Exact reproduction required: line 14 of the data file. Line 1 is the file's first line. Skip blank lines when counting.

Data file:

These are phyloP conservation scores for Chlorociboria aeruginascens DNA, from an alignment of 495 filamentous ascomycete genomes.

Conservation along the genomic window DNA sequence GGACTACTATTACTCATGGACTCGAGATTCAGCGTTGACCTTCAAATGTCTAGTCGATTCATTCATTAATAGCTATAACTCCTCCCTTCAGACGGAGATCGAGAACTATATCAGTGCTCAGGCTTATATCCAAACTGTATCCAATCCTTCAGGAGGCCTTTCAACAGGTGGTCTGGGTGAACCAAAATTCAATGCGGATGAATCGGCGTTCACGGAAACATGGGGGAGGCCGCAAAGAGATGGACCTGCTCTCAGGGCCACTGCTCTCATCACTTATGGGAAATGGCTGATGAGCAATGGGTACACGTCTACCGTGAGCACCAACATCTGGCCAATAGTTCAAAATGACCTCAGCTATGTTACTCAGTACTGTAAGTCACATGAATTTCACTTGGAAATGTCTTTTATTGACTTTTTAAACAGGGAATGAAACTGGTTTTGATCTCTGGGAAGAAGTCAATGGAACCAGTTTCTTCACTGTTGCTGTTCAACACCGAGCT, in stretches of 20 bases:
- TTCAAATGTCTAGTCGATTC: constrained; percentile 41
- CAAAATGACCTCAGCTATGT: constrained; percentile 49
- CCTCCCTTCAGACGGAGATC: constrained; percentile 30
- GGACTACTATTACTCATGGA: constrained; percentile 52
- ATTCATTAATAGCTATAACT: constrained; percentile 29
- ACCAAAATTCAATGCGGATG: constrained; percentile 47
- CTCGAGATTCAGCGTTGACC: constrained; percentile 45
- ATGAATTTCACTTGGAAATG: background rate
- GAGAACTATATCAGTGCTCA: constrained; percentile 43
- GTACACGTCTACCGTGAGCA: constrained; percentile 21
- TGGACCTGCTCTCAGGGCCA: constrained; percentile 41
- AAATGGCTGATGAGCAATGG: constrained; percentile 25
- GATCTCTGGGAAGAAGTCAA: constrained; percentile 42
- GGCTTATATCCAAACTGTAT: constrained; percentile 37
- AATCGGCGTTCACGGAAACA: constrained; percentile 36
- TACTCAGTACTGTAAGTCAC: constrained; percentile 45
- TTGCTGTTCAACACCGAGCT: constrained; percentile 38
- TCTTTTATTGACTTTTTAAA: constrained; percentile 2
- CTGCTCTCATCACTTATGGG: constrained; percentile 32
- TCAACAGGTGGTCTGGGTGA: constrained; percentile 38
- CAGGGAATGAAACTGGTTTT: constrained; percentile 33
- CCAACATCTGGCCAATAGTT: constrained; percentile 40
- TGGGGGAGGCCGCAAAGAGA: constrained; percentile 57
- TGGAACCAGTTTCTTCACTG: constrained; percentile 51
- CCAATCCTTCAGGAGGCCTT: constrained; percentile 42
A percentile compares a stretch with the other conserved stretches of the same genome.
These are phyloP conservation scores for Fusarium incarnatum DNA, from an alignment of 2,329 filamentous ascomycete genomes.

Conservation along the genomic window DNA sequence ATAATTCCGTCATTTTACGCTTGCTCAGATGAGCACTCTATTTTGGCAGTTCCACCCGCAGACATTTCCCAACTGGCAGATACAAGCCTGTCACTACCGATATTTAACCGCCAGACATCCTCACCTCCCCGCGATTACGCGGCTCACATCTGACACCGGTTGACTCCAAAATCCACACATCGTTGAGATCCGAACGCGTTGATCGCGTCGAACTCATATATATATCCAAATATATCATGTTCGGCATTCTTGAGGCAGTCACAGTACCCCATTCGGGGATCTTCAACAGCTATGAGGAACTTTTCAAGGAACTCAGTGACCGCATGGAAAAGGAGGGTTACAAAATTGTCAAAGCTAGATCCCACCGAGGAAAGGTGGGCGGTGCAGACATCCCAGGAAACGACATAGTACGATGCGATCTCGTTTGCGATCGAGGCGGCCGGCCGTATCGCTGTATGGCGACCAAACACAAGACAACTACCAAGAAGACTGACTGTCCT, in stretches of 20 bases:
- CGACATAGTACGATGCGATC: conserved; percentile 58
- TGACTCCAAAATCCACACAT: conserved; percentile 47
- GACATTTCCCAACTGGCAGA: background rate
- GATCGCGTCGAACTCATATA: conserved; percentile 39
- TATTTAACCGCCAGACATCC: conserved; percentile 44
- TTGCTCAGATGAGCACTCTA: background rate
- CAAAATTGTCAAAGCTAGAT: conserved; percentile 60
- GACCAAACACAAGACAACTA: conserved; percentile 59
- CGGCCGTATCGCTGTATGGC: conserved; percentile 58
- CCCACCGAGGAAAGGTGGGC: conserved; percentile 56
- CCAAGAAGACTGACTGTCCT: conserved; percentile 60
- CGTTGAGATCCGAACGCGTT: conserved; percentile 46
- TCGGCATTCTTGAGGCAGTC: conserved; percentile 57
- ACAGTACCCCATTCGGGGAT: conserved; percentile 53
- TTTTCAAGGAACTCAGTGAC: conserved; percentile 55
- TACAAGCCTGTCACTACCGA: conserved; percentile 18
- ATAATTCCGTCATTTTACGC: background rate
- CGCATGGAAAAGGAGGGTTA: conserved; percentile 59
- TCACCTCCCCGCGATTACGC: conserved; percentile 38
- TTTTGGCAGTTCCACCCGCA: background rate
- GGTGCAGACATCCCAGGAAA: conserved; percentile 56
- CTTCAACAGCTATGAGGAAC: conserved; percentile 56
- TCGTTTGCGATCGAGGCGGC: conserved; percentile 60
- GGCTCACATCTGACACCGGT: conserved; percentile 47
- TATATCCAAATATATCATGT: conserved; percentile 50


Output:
- AAATGGCTGATGAGCAATGG: constrained; percentile 25